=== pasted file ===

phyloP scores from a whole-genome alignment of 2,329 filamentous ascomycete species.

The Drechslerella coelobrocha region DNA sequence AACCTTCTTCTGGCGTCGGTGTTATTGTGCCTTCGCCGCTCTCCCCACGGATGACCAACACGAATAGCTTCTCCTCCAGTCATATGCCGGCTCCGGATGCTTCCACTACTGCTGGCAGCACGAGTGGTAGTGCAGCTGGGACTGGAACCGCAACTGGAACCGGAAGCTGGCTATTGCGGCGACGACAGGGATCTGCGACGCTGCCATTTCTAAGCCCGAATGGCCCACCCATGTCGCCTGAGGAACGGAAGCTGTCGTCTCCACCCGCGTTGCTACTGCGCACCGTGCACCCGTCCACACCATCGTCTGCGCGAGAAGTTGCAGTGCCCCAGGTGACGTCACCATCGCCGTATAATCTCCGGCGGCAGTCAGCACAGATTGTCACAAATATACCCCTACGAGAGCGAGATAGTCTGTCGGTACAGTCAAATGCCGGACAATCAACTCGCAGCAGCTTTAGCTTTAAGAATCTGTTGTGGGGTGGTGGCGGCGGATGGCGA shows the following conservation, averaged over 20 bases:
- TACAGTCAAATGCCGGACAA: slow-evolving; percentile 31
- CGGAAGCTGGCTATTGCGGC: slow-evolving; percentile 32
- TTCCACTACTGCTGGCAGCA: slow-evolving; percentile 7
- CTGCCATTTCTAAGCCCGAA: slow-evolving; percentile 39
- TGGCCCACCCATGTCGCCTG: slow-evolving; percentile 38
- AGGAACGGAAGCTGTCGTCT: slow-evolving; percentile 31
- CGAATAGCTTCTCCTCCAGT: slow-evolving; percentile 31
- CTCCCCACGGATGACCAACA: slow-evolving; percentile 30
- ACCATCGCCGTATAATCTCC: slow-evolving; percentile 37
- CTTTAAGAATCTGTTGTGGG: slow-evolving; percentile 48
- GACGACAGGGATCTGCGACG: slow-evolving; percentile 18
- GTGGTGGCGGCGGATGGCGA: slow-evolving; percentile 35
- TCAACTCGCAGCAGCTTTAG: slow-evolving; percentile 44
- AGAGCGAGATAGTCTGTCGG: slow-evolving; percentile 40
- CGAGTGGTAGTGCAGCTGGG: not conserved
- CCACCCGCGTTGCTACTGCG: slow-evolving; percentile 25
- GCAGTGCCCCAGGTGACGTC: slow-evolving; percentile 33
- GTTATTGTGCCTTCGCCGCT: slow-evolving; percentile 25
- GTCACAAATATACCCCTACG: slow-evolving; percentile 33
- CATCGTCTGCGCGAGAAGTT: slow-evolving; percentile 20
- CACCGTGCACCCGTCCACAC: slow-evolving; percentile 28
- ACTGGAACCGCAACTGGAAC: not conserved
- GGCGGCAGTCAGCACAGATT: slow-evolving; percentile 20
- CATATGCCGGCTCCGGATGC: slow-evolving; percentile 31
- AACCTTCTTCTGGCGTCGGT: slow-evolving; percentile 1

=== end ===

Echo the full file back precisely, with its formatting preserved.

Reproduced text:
phyloP scores from a whole-genome alignment of 2,329 filamentous ascomycete species.

The Drechslerella coelobrocha region DNA sequence AACCTTCTTCTGGCGTCGGTGTTATTGTGCCTTCGCCGCTCTCCCCACGGATGACCAACACGAATAGCTTCTCCTCCAGTCATATGCCGGCTCCGGATGCTTCCACTACTGCTGGCAGCACGAGTGGTAGTGCAGCTGGGACTGGAACCGCAACTGGAACCGGAAGCTGGCTATTGCGGCGACGACAGGGATCTGCGACGCTGCCATTTCTAAGCCCGAATGGCCCACCCATGTCGCCTGAGGAACGGAAGCTGTCGTCTCCACCCGCGTTGCTACTGCGCACCGTGCACCCGTCCACACCATCGTCTGCGCGAGAAGTTGCAGTGCCCCAGGTGACGTCACCATCGCCGTATAATCTCCGGCGGCAGTCAGCACAGATTGTCACAAATATACCCCTACGAGAGCGAGATAGTCTGTCGGTACAGTCAAATGCCGGACAATCAACTCGCAGCAGCTTTAGCTTTAAGAATCTGTTGTGGGGTGGTGGCGGCGGATGGCGA shows the following conservation, averaged over 20 bases:
- TACAGTCAAATGCCGGACAA: slow-evolving; percentile 31
- CGGAAGCTGGCTATTGCGGC: slow-evolving; percentile 32
- TTCCACTACTGCTGGCAGCA: slow-evolving; percentile 7
- CTGCCATTTCTAAGCCCGAA: slow-evolving; percentile 39
- TGGCCCACCCATGTCGCCTG: slow-evolving; percentile 38
- AGGAACGGAAGCTGTCGTCT: slow-evolving; percentile 31
- CGAATAGCTTCTCCTCCAGT: slow-evolving; percentile 31
- CTCCCCACGGATGACCAACA: slow-evolving; percentile 30
- ACCATCGCCGTATAATCTCC: slow-evolving; percentile 37
- CTTTAAGAATCTGTTGTGGG: slow-evolving; percentile 48
- GACGACAGGGATCTGCGACG: slow-evolving; percentile 18
- GTGGTGGCGGCGGATGGCGA: slow-evolving; percentile 35
- TCAACTCGCAGCAGCTTTAG: slow-evolving; percentile 44
- AGAGCGAGATAGTCTGTCGG: slow-evolving; percentile 40
- CGAGTGGTAGTGCAGCTGGG: not conserved
- CCACCCGCGTTGCTACTGCG: slow-evolving; percentile 25
- GCAGTGCCCCAGGTGACGTC: slow-evolving; percentile 33
- GTTATTGTGCCTTCGCCGCT: slow-evolving; percentile 25
- GTCACAAATATACCCCTACG: slow-evolving; percentile 33
- CATCGTCTGCGCGAGAAGTT: slow-evolving; percentile 20
- CACCGTGCACCCGTCCACAC: slow-evolving; percentile 28
- ACTGGAACCGCAACTGGAAC: not conserved
- GGCGGCAGTCAGCACAGATT: slow-evolving; percentile 20
- CATATGCCGGCTCCGGATGC: slow-evolving; percentile 31
- AACCTTCTTCTGGCGTCGGT: slow-evolving; percentile 1